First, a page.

Author Topic: R is a free software environment for statistical computing and graphics  (Read 1819 times)

0 Members and 1 Guest are viewing this topic.

Software Santa

  • Administrator
  • *****
  • Posts: 4271
R is a free software environment for statistical computing and graphics .... for Mac OS X 10.4/Windows/Linux/Source Code to Compile



Quote
R is a free software environment for statistical computing and graphics. It compiles and runs on a wide variety of UNIX platforms, Windows and MacOS

What is R?

R is a system for statistical computation and graphics. It consists of a language plus a run-time environment with graphics, a debugger, access to certain system functions, and the ability to run programs stored in script files.

The design of R has been heavily influenced by two existing languages: Becker, Chambers & Wilks' S (see What is S?) and Sussman's Scheme. Whereas the resulting language is very similar in appearance to S, the underlying implementation and semantics are derived from Scheme. See What are the differences between R and S?, for further details.

The core of R is an interpreted computer language which allows branching and looping as well as modular programming using functions. Most of the user-visible functions in R are written in R. It is possible for the user to interface to procedures written in the C, C++, or FORTRAN languages for efficiency. The R distribution contains functionality for a large number of statistical procedures. Among these are: linear and generalized linear models, nonlinear regression models, time series analysis, classical parametric and nonparametric tests, clustering and smoothing. There is also a large set of functions which provide a flexible graphical environment for creating various kinds of data presentations. Additional modules (“add-on packages”) are available for a variety of specific purposes (see R Add-On Packages).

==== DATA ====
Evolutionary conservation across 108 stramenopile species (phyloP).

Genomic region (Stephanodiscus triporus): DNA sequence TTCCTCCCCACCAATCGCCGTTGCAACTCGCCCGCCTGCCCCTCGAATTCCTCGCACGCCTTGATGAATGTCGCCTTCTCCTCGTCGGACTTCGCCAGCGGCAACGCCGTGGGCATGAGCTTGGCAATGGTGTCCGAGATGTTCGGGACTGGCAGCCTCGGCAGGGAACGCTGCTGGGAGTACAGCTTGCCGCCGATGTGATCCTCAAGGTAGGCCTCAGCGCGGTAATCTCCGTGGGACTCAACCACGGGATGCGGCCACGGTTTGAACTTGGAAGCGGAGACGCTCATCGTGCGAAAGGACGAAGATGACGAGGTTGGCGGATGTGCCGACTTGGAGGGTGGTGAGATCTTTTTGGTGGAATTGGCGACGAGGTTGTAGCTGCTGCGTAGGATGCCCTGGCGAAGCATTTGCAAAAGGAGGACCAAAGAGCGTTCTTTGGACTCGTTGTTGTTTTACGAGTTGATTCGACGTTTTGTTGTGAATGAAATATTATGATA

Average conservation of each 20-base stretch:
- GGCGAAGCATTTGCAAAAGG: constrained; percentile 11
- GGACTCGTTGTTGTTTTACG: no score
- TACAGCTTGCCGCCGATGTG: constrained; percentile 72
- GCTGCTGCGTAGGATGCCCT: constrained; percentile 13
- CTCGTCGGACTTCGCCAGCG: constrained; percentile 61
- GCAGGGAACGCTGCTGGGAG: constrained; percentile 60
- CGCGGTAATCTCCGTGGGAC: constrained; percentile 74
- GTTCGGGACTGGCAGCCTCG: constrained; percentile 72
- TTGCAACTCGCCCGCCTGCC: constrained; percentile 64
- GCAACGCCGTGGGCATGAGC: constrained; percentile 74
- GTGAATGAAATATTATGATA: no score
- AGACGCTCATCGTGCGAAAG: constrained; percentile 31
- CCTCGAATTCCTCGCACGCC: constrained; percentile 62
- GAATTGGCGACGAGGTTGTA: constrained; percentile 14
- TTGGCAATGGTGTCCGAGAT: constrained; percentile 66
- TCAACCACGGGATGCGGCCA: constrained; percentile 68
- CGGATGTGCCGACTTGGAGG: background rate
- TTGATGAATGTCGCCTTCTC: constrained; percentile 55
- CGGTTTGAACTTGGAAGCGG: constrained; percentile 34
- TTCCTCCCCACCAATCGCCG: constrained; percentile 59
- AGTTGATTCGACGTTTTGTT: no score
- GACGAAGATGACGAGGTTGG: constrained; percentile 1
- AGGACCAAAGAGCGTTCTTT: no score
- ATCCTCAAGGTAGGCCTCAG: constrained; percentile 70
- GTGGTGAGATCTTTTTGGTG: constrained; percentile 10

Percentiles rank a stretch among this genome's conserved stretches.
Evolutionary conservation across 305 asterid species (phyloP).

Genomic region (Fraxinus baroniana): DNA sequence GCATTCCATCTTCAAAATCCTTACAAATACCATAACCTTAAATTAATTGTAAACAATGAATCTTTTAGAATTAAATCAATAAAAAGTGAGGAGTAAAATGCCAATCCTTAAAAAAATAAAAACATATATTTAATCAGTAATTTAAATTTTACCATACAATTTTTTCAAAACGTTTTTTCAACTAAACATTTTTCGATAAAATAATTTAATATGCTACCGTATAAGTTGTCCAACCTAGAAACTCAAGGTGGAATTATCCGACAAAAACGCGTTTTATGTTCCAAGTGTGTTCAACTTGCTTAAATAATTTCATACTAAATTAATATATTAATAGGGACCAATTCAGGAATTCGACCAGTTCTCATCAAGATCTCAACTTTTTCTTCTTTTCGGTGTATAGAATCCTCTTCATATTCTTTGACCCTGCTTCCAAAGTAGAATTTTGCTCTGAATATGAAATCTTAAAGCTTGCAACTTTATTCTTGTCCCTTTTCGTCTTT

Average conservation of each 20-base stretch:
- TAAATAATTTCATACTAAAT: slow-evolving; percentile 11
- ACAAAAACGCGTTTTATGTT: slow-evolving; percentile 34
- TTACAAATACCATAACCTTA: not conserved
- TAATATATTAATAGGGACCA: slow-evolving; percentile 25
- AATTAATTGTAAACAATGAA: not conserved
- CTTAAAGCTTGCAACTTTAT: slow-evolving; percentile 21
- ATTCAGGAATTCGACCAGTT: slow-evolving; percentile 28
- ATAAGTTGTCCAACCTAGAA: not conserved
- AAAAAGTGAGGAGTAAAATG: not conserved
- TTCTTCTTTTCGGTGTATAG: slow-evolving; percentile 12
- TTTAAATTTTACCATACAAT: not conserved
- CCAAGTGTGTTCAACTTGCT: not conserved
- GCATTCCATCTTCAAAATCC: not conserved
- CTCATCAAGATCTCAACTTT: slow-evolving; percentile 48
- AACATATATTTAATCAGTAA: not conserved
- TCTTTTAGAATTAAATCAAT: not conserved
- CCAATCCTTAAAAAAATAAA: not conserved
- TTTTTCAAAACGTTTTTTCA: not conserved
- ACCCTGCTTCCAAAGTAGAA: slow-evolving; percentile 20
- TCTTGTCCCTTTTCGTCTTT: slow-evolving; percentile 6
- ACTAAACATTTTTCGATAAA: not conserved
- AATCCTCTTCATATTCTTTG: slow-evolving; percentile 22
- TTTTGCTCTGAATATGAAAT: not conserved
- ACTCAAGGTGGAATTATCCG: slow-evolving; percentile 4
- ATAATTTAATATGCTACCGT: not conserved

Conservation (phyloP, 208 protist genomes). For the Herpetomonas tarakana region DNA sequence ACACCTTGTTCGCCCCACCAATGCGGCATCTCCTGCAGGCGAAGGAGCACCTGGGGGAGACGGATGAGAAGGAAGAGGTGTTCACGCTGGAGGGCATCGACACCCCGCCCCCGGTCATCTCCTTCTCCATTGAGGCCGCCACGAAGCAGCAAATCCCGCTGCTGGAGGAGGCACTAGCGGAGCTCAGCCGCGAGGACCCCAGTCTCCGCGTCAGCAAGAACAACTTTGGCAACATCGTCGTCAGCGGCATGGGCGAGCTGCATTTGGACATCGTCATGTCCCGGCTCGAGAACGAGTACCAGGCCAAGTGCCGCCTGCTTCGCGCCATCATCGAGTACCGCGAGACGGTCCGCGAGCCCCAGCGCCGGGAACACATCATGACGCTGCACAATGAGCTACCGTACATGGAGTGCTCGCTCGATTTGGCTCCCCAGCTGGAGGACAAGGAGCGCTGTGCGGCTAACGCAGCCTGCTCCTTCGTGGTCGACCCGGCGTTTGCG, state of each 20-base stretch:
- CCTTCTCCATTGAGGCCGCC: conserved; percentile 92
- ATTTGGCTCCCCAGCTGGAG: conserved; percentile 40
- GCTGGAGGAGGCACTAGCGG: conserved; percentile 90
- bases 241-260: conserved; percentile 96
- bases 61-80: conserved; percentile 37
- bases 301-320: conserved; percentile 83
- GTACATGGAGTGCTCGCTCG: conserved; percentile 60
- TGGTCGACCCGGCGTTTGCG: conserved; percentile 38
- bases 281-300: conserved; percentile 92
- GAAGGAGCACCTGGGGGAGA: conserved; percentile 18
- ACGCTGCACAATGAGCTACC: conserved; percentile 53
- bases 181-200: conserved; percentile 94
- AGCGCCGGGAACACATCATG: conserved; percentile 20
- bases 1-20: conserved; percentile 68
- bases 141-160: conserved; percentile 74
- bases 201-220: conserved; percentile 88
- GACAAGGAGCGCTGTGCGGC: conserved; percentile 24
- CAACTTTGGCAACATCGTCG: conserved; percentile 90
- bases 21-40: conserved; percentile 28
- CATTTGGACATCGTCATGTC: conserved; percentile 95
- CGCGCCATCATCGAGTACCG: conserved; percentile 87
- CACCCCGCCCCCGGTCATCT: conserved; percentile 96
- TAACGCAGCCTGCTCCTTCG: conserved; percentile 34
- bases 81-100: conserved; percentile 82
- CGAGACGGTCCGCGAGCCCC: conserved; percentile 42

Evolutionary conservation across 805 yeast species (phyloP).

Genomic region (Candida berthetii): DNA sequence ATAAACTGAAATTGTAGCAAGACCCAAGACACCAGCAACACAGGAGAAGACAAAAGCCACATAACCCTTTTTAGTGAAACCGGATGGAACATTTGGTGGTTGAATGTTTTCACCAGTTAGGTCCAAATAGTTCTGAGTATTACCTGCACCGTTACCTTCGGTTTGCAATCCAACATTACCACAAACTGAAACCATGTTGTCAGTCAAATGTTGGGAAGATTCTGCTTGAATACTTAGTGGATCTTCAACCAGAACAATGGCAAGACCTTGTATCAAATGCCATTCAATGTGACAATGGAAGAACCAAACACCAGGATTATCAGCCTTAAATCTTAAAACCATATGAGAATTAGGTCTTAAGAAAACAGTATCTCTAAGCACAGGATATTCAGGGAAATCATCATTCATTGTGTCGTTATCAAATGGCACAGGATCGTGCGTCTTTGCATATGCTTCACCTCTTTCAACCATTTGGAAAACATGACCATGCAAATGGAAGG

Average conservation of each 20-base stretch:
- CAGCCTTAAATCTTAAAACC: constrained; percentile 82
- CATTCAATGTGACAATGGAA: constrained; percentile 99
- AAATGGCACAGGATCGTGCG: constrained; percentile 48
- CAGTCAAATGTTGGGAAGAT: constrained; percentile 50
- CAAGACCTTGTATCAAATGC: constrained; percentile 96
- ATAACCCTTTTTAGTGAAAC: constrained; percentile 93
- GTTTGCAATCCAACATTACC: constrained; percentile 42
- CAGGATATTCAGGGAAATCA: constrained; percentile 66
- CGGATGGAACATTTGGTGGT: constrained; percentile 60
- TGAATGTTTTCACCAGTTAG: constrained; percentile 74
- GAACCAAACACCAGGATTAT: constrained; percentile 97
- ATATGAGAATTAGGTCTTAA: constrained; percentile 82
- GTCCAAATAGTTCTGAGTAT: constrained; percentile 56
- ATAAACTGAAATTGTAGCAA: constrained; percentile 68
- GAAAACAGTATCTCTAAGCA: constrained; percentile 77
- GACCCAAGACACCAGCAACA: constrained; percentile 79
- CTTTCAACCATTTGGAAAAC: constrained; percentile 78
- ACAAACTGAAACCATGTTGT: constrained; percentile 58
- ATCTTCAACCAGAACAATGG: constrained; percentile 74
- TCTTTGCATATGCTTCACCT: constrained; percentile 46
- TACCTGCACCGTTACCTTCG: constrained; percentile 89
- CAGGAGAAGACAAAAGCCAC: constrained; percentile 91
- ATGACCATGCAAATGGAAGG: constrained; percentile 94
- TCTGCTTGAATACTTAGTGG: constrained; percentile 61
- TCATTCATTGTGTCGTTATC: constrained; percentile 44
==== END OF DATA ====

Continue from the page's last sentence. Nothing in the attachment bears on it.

R was initially written by Ross Ihaka and Robert Gentleman at the Department of Statistics of the University of Auckland in Auckland, New Zealand. In addition, a large group of individuals has contributed to R by sending code and bug reports.

Since mid-1997 there has been a core group (the “R Core Team”) who can modify the R source code archive. The group currently consists of Doug Bates, John Chambers, Peter Dalgaard, Robert Gentleman, Kurt Hornik, Stefano Iacus, Ross Ihaka, Friedrich Leisch, Thomas Lumley, Martin Maechler, Duncan Murdoch, Paul Murrell, Martyn Plummer, Brian Ripley, Duncan Temple Lang, Luke Tierney, and Simon Urbanek.

R has a home page at http://www.R-project.org/. It is free software distributed under a GNU-style copyleft, and an official part of the GNU project (“GNU S”).

Download and Install R
Precompiled binary distributions of the base system and contributed packages, Windows and Mac users most likely want one of these versions of R:

    * Linux
    * MacOS X
    * Windows

http://www.r-project.org/

 

email